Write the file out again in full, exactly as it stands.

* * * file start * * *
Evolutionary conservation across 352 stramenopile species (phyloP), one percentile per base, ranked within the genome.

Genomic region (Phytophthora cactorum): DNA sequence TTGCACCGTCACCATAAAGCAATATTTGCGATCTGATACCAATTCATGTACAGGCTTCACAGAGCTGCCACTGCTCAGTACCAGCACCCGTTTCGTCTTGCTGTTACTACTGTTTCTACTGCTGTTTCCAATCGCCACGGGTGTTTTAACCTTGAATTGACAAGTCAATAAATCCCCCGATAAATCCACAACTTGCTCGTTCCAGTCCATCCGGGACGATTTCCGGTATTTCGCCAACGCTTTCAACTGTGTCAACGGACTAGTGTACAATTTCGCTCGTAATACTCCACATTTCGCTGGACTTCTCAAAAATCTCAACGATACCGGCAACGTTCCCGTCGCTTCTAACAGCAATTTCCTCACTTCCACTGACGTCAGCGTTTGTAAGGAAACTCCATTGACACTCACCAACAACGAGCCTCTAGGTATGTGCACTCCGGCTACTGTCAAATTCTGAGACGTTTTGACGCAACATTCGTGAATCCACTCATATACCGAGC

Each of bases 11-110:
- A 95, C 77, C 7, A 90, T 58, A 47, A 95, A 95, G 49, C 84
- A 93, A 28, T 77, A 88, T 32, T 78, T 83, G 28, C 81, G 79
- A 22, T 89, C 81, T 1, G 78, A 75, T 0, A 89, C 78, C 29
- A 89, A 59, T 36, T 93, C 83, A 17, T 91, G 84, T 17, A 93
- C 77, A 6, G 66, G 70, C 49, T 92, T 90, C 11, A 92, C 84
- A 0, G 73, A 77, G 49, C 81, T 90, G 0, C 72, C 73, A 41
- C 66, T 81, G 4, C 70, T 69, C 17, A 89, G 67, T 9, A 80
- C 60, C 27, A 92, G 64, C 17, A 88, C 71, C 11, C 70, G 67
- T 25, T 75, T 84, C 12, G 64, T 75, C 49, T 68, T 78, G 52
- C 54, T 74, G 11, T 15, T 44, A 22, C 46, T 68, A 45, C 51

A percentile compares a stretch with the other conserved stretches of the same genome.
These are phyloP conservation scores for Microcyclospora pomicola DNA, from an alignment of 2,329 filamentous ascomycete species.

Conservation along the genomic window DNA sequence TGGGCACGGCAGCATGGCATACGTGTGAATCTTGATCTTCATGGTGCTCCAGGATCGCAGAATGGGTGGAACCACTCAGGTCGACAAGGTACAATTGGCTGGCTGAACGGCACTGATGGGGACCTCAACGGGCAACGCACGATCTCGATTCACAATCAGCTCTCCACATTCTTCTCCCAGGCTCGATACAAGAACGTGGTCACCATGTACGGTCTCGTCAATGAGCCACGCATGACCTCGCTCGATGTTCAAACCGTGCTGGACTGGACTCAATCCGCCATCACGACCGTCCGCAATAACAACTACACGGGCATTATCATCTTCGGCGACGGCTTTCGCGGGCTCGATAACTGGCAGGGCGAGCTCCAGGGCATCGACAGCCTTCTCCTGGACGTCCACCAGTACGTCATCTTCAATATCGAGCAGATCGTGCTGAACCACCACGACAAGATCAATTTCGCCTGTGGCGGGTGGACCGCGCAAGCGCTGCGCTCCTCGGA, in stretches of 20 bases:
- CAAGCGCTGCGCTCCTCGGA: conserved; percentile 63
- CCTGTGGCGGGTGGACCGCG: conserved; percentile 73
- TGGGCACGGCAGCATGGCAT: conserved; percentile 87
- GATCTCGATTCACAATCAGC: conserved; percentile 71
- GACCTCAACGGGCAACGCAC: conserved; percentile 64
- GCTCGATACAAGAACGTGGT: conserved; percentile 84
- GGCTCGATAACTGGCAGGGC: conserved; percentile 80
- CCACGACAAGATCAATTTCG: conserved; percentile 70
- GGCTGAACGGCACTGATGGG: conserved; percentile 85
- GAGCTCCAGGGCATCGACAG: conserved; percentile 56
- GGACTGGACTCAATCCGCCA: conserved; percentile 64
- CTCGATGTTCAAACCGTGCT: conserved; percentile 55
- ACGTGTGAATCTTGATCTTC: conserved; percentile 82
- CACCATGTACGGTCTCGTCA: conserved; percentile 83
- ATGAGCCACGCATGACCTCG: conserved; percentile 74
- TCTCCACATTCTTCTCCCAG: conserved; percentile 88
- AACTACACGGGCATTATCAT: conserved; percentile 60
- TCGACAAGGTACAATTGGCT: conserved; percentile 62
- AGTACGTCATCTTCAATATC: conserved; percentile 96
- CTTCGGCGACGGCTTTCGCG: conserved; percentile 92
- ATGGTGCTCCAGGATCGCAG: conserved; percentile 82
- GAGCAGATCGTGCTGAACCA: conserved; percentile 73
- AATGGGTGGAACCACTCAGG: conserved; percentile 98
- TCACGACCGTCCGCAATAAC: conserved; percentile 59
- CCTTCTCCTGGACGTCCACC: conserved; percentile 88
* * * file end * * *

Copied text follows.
Evolutionary conservation across 352 stramenopile species (phyloP), one percentile per base, ranked within the genome.

Genomic region (Phytophthora cactorum): DNA sequence TTGCACCGTCACCATAAAGCAATATTTGCGATCTGATACCAATTCATGTACAGGCTTCACAGAGCTGCCACTGCTCAGTACCAGCACCCGTTTCGTCTTGCTGTTACTACTGTTTCTACTGCTGTTTCCAATCGCCACGGGTGTTTTAACCTTGAATTGACAAGTCAATAAATCCCCCGATAAATCCACAACTTGCTCGTTCCAGTCCATCCGGGACGATTTCCGGTATTTCGCCAACGCTTTCAACTGTGTCAACGGACTAGTGTACAATTTCGCTCGTAATACTCCACATTTCGCTGGACTTCTCAAAAATCTCAACGATACCGGCAACGTTCCCGTCGCTTCTAACAGCAATTTCCTCACTTCCACTGACGTCAGCGTTTGTAAGGAAACTCCATTGACACTCACCAACAACGAGCCTCTAGGTATGTGCACTCCGGCTACTGTCAAATTCTGAGACGTTTTGACGCAACATTCGTGAATCCACTCATATACCGAGC

Each of bases 11-110:
- A 95, C 77, C 7, A 90, T 58, A 47, A 95, A 95, G 49, C 84
- A 93, A 28, T 77, A 88, T 32, T 78, T 83, G 28, C 81, G 79
- A 22, T 89, C 81, T 1, G 78, A 75, T 0, A 89, C 78, C 29
- A 89, A 59, T 36, T 93, C 83, A 17, T 91, G 84, T 17, A 93
- C 77, A 6, G 66, G 70, C 49, T 92, T 90, C 11, A 92, C 84
- A 0, G 73, A 77, G 49, C 81, T 90, G 0, C 72, C 73, A 41
- C 66, T 81, G 4, C 70, T 69, C 17, A 89, G 67, T 9, A 80
- C 60, C 27, A 92, G 64, C 17, A 88, C 71, C 11, C 70, G 67
- T 25, T 75, T 84, C 12, G 64, T 75, C 49, T 68, T 78, G 52
- C 54, T 74, G 11, T 15, T 44, A 22, C 46, T 68, A 45, C 51

A percentile compares a stretch with the other conserved stretches of the same genome.
These are phyloP conservation scores for Microcyclospora pomicola DNA, from an alignment of 2,329 filamentous ascomycete species.

Conservation along the genomic window DNA sequence TGGGCACGGCAGCATGGCATACGTGTGAATCTTGATCTTCATGGTGCTCCAGGATCGCAGAATGGGTGGAACCACTCAGGTCGACAAGGTACAATTGGCTGGCTGAACGGCACTGATGGGGACCTCAACGGGCAACGCACGATCTCGATTCACAATCAGCTCTCCACATTCTTCTCCCAGGCTCGATACAAGAACGTGGTCACCATGTACGGTCTCGTCAATGAGCCACGCATGACCTCGCTCGATGTTCAAACCGTGCTGGACTGGACTCAATCCGCCATCACGACCGTCCGCAATAACAACTACACGGGCATTATCATCTTCGGCGACGGCTTTCGCGGGCTCGATAACTGGCAGGGCGAGCTCCAGGGCATCGACAGCCTTCTCCTGGACGTCCACCAGTACGTCATCTTCAATATCGAGCAGATCGTGCTGAACCACCACGACAAGATCAATTTCGCCTGTGGCGGGTGGACCGCGCAAGCGCTGCGCTCCTCGGA, in stretches of 20 bases:
- CAAGCGCTGCGCTCCTCGGA: conserved; percentile 63
- CCTGTGGCGGGTGGACCGCG: conserved; percentile 73
- TGGGCACGGCAGCATGGCAT: conserved; percentile 87
- GATCTCGATTCACAATCAGC: conserved; percentile 71
- GACCTCAACGGGCAACGCAC: conserved; percentile 64
- GCTCGATACAAGAACGTGGT: conserved; percentile 84
- GGCTCGATAACTGGCAGGGC: conserved; percentile 80
- CCACGACAAGATCAATTTCG: conserved; percentile 70
- GGCTGAACGGCACTGATGGG: conserved; percentile 85
- GAGCTCCAGGGCATCGACAG: conserved; percentile 56
- GGACTGGACTCAATCCGCCA: conserved; percentile 64
- CTCGATGTTCAAACCGTGCT: conserved; percentile 55
- ACGTGTGAATCTTGATCTTC: conserved; percentile 82
- CACCATGTACGGTCTCGTCA: conserved; percentile 83
- ATGAGCCACGCATGACCTCG: conserved; percentile 74
- TCTCCACATTCTTCTCCCAG: conserved; percentile 88
- AACTACACGGGCATTATCAT: conserved; percentile 60
- TCGACAAGGTACAATTGGCT: conserved; percentile 62
- AGTACGTCATCTTCAATATC: conserved; percentile 96
- CTTCGGCGACGGCTTTCGCG: conserved; percentile 92
- ATGGTGCTCCAGGATCGCAG: conserved; percentile 82
- GAGCAGATCGTGCTGAACCA: conserved; percentile 73
- AATGGGTGGAACCACTCAGG: conserved; percentile 98
- TCACGACCGTCCGCAATAAC: conserved; percentile 59
- CCTTCTCCTGGACGTCCACC: conserved; percentile 88